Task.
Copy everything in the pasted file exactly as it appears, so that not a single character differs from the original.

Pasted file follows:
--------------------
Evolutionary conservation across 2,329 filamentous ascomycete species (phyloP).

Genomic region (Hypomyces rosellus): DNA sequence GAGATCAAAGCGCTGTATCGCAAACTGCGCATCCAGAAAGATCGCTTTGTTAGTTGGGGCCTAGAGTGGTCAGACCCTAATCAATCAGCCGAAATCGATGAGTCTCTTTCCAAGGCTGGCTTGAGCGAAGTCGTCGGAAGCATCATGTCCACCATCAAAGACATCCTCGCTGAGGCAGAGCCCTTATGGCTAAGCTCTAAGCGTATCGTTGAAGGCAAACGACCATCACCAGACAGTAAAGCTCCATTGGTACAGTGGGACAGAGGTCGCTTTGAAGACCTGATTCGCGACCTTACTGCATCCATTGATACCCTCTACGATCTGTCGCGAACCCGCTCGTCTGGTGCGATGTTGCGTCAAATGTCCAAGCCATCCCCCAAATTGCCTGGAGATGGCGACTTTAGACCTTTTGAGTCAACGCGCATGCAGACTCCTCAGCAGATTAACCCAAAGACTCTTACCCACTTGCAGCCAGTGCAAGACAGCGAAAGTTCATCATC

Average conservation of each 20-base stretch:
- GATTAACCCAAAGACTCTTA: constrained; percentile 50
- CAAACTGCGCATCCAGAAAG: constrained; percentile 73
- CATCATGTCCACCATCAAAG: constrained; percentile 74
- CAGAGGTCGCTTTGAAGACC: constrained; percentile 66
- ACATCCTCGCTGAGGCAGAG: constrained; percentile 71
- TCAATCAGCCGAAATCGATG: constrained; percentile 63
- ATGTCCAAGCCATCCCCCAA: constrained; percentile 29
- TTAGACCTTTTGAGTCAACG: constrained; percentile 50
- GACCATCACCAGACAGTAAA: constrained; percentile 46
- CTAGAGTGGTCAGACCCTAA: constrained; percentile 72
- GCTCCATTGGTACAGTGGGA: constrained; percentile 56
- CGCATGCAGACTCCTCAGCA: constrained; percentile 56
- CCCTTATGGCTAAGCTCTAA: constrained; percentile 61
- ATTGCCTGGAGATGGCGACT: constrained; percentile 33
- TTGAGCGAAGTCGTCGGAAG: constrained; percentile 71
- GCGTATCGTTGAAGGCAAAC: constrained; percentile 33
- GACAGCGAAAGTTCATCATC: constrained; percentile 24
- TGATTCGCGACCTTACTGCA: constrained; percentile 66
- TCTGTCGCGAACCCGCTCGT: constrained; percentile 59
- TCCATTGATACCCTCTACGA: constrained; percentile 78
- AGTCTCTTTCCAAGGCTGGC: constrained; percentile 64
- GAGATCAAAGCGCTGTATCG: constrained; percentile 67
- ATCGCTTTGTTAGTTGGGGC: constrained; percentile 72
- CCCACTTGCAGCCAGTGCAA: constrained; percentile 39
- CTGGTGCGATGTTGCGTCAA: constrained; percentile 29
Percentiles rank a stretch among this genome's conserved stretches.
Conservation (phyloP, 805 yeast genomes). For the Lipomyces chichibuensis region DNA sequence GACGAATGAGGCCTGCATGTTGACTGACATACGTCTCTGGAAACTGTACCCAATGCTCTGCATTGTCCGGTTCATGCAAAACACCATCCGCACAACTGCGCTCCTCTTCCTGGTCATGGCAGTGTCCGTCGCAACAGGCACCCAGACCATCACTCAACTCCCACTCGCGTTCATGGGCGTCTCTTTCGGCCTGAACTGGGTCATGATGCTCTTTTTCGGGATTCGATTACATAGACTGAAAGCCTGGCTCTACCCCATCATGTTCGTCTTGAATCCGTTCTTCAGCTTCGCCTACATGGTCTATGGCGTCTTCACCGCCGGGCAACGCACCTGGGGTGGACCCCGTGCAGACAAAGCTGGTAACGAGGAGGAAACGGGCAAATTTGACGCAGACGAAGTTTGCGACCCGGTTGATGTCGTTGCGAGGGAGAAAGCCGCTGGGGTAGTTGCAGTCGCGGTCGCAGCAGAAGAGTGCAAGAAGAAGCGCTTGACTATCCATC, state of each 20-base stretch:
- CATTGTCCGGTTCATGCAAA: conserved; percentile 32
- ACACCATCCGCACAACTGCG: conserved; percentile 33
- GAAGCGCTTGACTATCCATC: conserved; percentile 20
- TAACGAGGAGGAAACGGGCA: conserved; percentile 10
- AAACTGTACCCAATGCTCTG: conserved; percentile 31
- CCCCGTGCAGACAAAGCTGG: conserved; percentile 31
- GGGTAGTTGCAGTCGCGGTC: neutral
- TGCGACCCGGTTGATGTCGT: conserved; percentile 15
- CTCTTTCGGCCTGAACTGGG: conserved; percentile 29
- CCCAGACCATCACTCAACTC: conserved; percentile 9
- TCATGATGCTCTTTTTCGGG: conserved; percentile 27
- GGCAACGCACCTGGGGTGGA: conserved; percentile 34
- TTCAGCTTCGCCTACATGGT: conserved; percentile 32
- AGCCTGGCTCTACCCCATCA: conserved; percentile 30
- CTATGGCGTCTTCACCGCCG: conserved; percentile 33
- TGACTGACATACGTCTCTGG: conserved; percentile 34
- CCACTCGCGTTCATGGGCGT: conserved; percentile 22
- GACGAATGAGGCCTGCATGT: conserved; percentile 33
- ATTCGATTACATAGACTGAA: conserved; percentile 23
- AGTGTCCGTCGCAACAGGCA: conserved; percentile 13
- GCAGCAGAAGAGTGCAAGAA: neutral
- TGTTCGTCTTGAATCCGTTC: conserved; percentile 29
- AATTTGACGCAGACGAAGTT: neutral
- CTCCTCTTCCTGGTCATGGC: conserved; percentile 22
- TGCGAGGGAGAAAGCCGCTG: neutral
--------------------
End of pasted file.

Evolutionary conservation across 2,329 filamentous ascomycete species (phyloP).

Genomic region (Hypomyces rosellus): DNA sequence GAGATCAAAGCGCTGTATCGCAAACTGCGCATCCAGAAAGATCGCTTTGTTAGTTGGGGCCTAGAGTGGTCAGACCCTAATCAATCAGCCGAAATCGATGAGTCTCTTTCCAAGGCTGGCTTGAGCGAAGTCGTCGGAAGCATCATGTCCACCATCAAAGACATCCTCGCTGAGGCAGAGCCCTTATGGCTAAGCTCTAAGCGTATCGTTGAAGGCAAACGACCATCACCAGACAGTAAAGCTCCATTGGTACAGTGGGACAGAGGTCGCTTTGAAGACCTGATTCGCGACCTTACTGCATCCATTGATACCCTCTACGATCTGTCGCGAACCCGCTCGTCTGGTGCGATGTTGCGTCAAATGTCCAAGCCATCCCCCAAATTGCCTGGAGATGGCGACTTTAGACCTTTTGAGTCAACGCGCATGCAGACTCCTCAGCAGATTAACCCAAAGACTCTTACCCACTTGCAGCCAGTGCAAGACAGCGAAAGTTCATCATC

Average conservation of each 20-base stretch:
- GATTAACCCAAAGACTCTTA: constrained; percentile 50
- CAAACTGCGCATCCAGAAAG: constrained; percentile 73
- CATCATGTCCACCATCAAAG: constrained; percentile 74
- CAGAGGTCGCTTTGAAGACC: constrained; percentile 66
- ACATCCTCGCTGAGGCAGAG: constrained; percentile 71
- TCAATCAGCCGAAATCGATG: constrained; percentile 63
- ATGTCCAAGCCATCCCCCAA: constrained; percentile 29
- TTAGACCTTTTGAGTCAACG: constrained; percentile 50
- GACCATCACCAGACAGTAAA: constrained; percentile 46
- CTAGAGTGGTCAGACCCTAA: constrained; percentile 72
- GCTCCATTGGTACAGTGGGA: constrained; percentile 56
- CGCATGCAGACTCCTCAGCA: constrained; percentile 56
- CCCTTATGGCTAAGCTCTAA: constrained; percentile 61
- ATTGCCTGGAGATGGCGACT: constrained; percentile 33
- TTGAGCGAAGTCGTCGGAAG: constrained; percentile 71
- GCGTATCGTTGAAGGCAAAC: constrained; percentile 33
- GACAGCGAAAGTTCATCATC: constrained; percentile 24
- TGATTCGCGACCTTACTGCA: constrained; percentile 66
- TCTGTCGCGAACCCGCTCGT: constrained; percentile 59
- TCCATTGATACCCTCTACGA: constrained; percentile 78
- AGTCTCTTTCCAAGGCTGGC: constrained; percentile 64
- GAGATCAAAGCGCTGTATCG: constrained; percentile 67
- ATCGCTTTGTTAGTTGGGGC: constrained; percentile 72
- CCCACTTGCAGCCAGTGCAA: constrained; percentile 39
- CTGGTGCGATGTTGCGTCAA: constrained; percentile 29
Percentiles rank a stretch among this genome's conserved stretches.
Conservation (phyloP, 805 yeast genomes). For the Lipomyces chichibuensis region DNA sequence GACGAATGAGGCCTGCATGTTGACTGACATACGTCTCTGGAAACTGTACCCAATGCTCTGCATTGTCCGGTTCATGCAAAACACCATCCGCACAACTGCGCTCCTCTTCCTGGTCATGGCAGTGTCCGTCGCAACAGGCACCCAGACCATCACTCAACTCCCACTCGCGTTCATGGGCGTCTCTTTCGGCCTGAACTGGGTCATGATGCTCTTTTTCGGGATTCGATTACATAGACTGAAAGCCTGGCTCTACCCCATCATGTTCGTCTTGAATCCGTTCTTCAGCTTCGCCTACATGGTCTATGGCGTCTTCACCGCCGGGCAACGCACCTGGGGTGGACCCCGTGCAGACAAAGCTGGTAACGAGGAGGAAACGGGCAAATTTGACGCAGACGAAGTTTGCGACCCGGTTGATGTCGTTGCGAGGGAGAAAGCCGCTGGGGTAGTTGCAGTCGCGGTCGCAGCAGAAGAGTGCAAGAAGAAGCGCTTGACTATCCATC, state of each 20-base stretch:
- CATTGTCCGGTTCATGCAAA: conserved; percentile 32
- ACACCATCCGCACAACTGCG: conserved; percentile 33
- GAAGCGCTTGACTATCCATC: conserved; percentile 20
- TAACGAGGAGGAAACGGGCA: conserved; percentile 10
- AAACTGTACCCAATGCTCTG: conserved; percentile 31
- CCCCGTGCAGACAAAGCTGG: conserved; percentile 31
- GGGTAGTTGCAGTCGCGGTC: neutral
- TGCGACCCGGTTGATGTCGT: conserved; percentile 15
- CTCTTTCGGCCTGAACTGGG: conserved; percentile 29
- CCCAGACCATCACTCAACTC: conserved; percentile 9
- TCATGATGCTCTTTTTCGGG: conserved; percentile 27
- GGCAACGCACCTGGGGTGGA: conserved; percentile 34
- TTCAGCTTCGCCTACATGGT: conserved; percentile 32
- AGCCTGGCTCTACCCCATCA: conserved; percentile 30
- CTATGGCGTCTTCACCGCCG: conserved; percentile 33
- TGACTGACATACGTCTCTGG: conserved; percentile 34
- CCACTCGCGTTCATGGGCGT: conserved; percentile 22
- GACGAATGAGGCCTGCATGT: conserved; percentile 33
- ATTCGATTACATAGACTGAA: conserved; percentile 23
- AGTGTCCGTCGCAACAGGCA: conserved; percentile 13
- GCAGCAGAAGAGTGCAAGAA: neutral
- TGTTCGTCTTGAATCCGTTC: conserved; percentile 29
- AATTTGACGCAGACGAAGTT: neutral
- CTCCTCTTCCTGGTCATGGC: conserved; percentile 22
- TGCGAGGGAGAAAGCCGCTG: neutral